Leadership Through Emotional Intelligence

Posted on: June 28, 2020

IQ and technical skills are important because they are the entry-level requirements for executive positions. However, according to the internationally known psychologist, Daniel Goleman, it is emotional intelligence that will enhance a leader’s abilities to fulfil their mission and enable them to stay effective and efficient in their position.

Your IQ and technical skills will equip you to come up with strategies and techniques inside your organisation, but it is your emotional intelligence that will help you collaborate with your team to solve complex issues every time they arise.

Why Does Emotional Intelligence Matter to Leaders?

Most of the time, a leader’s ego is one of the main hindrances to productivity in an organisation. A leader must learn to set aside their personal feelings and focus on driving their business to success.

The emotional intelligence of a leader is a strong indicator of performance. When a leader has a high level of emotional intelligence, they will stay calm under pressure, resolve conflict effectively, and respond to team members with empathy.

Consider a stressed leader who constantly yells at their team. Do you think this behaviour is likely to produces quality solutions to problems?

Most probably not. The actions that leaders take have the potential to make situations worse and to produce disastrous effects in terms of an organisation’s productivity and team morale. Team members who are too nervous or fearful of how their leader will respond to certain situations or input are much less inclined to contribute ideas or suggestions that could ultimately be conducive to the business and its success.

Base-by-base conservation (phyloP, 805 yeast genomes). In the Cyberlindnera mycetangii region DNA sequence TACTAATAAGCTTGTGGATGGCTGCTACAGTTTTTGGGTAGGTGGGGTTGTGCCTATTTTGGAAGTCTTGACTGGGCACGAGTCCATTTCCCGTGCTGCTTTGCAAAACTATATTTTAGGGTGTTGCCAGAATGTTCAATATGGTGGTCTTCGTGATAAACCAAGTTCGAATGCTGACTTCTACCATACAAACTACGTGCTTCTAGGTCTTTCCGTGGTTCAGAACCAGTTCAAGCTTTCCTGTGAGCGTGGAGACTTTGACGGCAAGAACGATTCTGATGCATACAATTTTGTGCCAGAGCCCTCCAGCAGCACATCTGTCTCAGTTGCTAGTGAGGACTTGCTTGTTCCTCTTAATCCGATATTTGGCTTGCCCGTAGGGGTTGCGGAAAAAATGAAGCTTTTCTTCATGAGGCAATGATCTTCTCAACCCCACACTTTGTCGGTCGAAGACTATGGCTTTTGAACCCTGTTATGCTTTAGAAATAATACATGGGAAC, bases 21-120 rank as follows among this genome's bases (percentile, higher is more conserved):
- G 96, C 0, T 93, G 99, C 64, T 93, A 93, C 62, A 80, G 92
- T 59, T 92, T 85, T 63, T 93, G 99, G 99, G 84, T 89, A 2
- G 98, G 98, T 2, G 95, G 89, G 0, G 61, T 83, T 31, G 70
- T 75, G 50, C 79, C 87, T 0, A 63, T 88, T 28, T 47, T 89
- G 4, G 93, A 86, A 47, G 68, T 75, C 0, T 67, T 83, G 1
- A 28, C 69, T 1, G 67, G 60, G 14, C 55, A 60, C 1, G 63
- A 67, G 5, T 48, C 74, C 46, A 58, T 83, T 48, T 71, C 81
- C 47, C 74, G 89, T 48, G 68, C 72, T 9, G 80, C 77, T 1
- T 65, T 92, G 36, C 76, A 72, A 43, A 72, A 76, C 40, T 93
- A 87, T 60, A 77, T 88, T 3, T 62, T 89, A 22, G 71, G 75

Here are a few core elements of Emotional Intelligence:

  1. Self-awareness – the recognition of one’s emotions and feelings and the understanding of how these emotions and feelings affect others.
  1. Self-management – the ability to control and manage one’s own emotions and to express emotion appropriately.
  1. Social awareness – the ability to identify how others are feeling and respond with understanding, kindness and compassion (also referred to as empathy).
  1. Relationship Management – the ability to effectively manage relationships with others through communication, active listening, rapport-building, collaboration and conflict-resolution.
  1. Motivation – the internal or intrinsic drive of an individual to achieve their desired goals without seeking external motivation or rewards such as fame, money, recognition or acclaim.

Emotionally intelligent leaders possess these core elements to a strong degree and are thus able to effectively manage their teams, interact with every individual in the workplace and influence others through positivity and optimism.

There are some who have innate emotional intelligence. However, for those who don’t, the good news is that emotional intelligence can still be acquired and improved with proper knowledge and practice.
Afterall, there is an indisputable correlation between high emotional intelligence and effective leadership.

“I’ve learned that people will forget what you said, people will forget what you did, but people will never forget how you made them feel.”
– Maya Angelou

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